January 7th 1996 - Klein William
† in Münster
He was born as the fifth of ten children of his parents William and Katharina on March 24th 1889 in Traben at the Mosel. Since the father, as railway-man, was transferred to Trier, William grew up in Trier. The bishop city Trier became also his religious homeland.
After the final examination 1907 he decided to become priest, like his older brother Peter. Soon after the beginning of his studies Bishop Michael Korum sent him to the Papal University Gregoriana in Rome. In the Germanicum, where the German students of theology lived, awoke the desire to become Jesuit. But after his ordination in Rome on October 28th he had first for one year to stand the test as minister in Dieblich near Koblenz. At an age of twenty four he entered on September 14th 1913 the Society of Jesus.
At the beginning of World War I he volunteered for the service as army chaplain. A heavy injury at the end of September 1918 'put him out of action'. A shell fragment tore off a piece of his skullcap.
After supplementing studies of philosophy (especially about Hegel) in Freiburg and Rome, and the tertianship in Exaten (Netherlands) he lectured for ten years at the Ignatius College, Valkenburg, and at Sankt Georgen, Frankfurt.
1932-1938 he was Provincial of the Nether German Province in Cologne. As Rector of the Ignatius College in Valkenburg he had to endure 1942 the confiscation of the college by the Gestapo.
In addition to his scientific work he served as Spiritual Director the religious formation of the young fellow Jesuits and young clergymen in Hildesheim (1945-1948), and then especially in the Germanicum. His greatest gift became apparent in the thirteen years there (1948-1961). He became the Spiritual Father of many priests - later bishops and professors - and remained it up to his death shortly after midnight on January 7th 1996 in House Sentmaring, Münster.
Father Klein has published not anything in writing. He was a master of the spoken word and the free speech. As Spiritual Director he understood it in his 'Points for Meditation' unusually lively to commentate the Letters of St Paul. The books published by his pupils give evidence of that.
If one brought to him a manuscript for evaluation, he read it. His judgement was mostly encouraging and in scarce words he said: The thing is good and can be completed in many aspects. And he understood it to state also those additions.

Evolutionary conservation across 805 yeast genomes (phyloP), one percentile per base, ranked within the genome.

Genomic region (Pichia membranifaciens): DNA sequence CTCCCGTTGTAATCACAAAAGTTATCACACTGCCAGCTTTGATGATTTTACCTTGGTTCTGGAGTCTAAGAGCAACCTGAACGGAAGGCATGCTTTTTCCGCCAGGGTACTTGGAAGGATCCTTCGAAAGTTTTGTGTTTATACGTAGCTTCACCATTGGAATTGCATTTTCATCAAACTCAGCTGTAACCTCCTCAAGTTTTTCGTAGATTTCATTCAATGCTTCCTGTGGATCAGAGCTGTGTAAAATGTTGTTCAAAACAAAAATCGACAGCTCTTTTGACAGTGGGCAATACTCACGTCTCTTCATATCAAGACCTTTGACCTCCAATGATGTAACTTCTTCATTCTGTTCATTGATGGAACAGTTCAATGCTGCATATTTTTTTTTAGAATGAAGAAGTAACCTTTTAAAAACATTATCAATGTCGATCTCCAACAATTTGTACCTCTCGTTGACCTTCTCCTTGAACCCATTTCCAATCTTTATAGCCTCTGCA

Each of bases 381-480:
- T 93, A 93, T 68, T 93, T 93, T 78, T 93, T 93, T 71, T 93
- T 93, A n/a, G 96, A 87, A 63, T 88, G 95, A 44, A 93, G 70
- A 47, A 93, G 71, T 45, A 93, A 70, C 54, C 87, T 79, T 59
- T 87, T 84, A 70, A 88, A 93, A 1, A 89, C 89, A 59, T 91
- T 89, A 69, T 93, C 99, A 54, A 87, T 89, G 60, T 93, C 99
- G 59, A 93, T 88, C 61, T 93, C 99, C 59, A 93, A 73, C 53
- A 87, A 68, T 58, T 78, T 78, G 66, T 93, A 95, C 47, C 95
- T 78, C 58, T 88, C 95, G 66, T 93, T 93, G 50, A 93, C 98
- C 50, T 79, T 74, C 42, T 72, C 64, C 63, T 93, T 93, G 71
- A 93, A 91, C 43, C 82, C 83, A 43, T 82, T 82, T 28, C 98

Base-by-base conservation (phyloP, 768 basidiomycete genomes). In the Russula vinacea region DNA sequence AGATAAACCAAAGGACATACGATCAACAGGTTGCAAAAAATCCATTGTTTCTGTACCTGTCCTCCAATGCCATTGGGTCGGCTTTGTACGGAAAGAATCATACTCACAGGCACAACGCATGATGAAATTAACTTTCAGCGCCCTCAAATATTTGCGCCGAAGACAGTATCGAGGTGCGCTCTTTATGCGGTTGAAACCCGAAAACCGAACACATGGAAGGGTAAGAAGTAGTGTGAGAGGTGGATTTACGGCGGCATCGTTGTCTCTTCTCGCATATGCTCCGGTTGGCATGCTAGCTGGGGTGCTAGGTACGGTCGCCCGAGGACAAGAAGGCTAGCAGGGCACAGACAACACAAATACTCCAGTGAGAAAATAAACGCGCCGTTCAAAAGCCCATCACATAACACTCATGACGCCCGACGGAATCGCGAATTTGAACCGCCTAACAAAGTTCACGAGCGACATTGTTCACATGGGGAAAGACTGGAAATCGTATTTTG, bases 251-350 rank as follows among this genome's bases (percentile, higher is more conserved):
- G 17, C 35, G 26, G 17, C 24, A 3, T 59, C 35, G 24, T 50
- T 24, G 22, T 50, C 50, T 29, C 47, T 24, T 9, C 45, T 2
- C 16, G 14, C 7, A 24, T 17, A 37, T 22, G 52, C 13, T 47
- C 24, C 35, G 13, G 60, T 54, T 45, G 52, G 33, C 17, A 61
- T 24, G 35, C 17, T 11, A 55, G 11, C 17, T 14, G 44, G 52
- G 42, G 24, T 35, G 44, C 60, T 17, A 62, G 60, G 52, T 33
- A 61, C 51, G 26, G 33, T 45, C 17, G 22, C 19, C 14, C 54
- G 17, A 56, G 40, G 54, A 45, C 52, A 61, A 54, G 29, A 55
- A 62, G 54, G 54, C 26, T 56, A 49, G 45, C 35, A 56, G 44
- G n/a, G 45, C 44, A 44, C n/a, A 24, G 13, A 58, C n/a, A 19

Since 1961 Father Klein lived in the Paulus-Haus, Bonn, Lenné Street. Here he was active as preacher, interlocutor and retreat director. The Germanicum Catalogue calls his activities simply: Minister in the Paulus-House. Many came to the late Mass on Sunday 11 o'clock a.m., to listen to his sermon. Many came from outward to visit him.
The Tippelbrüder (bums) in the Court Garden knew him. In some way he was similar to them in his appearance, in the threadbare coat and the a bit dented hat. Sometimes he slipped five marks into someone's hand. For want of money it could also be at times a piece of chocolate or a filled Easter egg. There are uncounted anecdotes about him; many are even true.
In the year 1988 he moved to Münster into the Home for Elderly Jesuits of the North German Province, where he could celebrate his hundredth birthday and his eightieth priest anniversary. During his last years of life he did no longer preach, but had many discussions with many visitors. Especially with professor Küng he was on friendly terms. They regularly had telephone contact. Professor Küng came also expressly to his funeral to Münster.
If one would ask the visitors of Father Klein, what attracted them actually in such a way, I believe, they would simply say: I feel so indescribably well in his presence. (So Father Steinmetz in his short biography within the 'Canisius' booklet).
His legacy is the telling of God's boundless love and mercy. He was deeply pious and nevertheless an extremely critical spirit. He looked completely composed and had nevertheless a restless heart as hardly anybody else.
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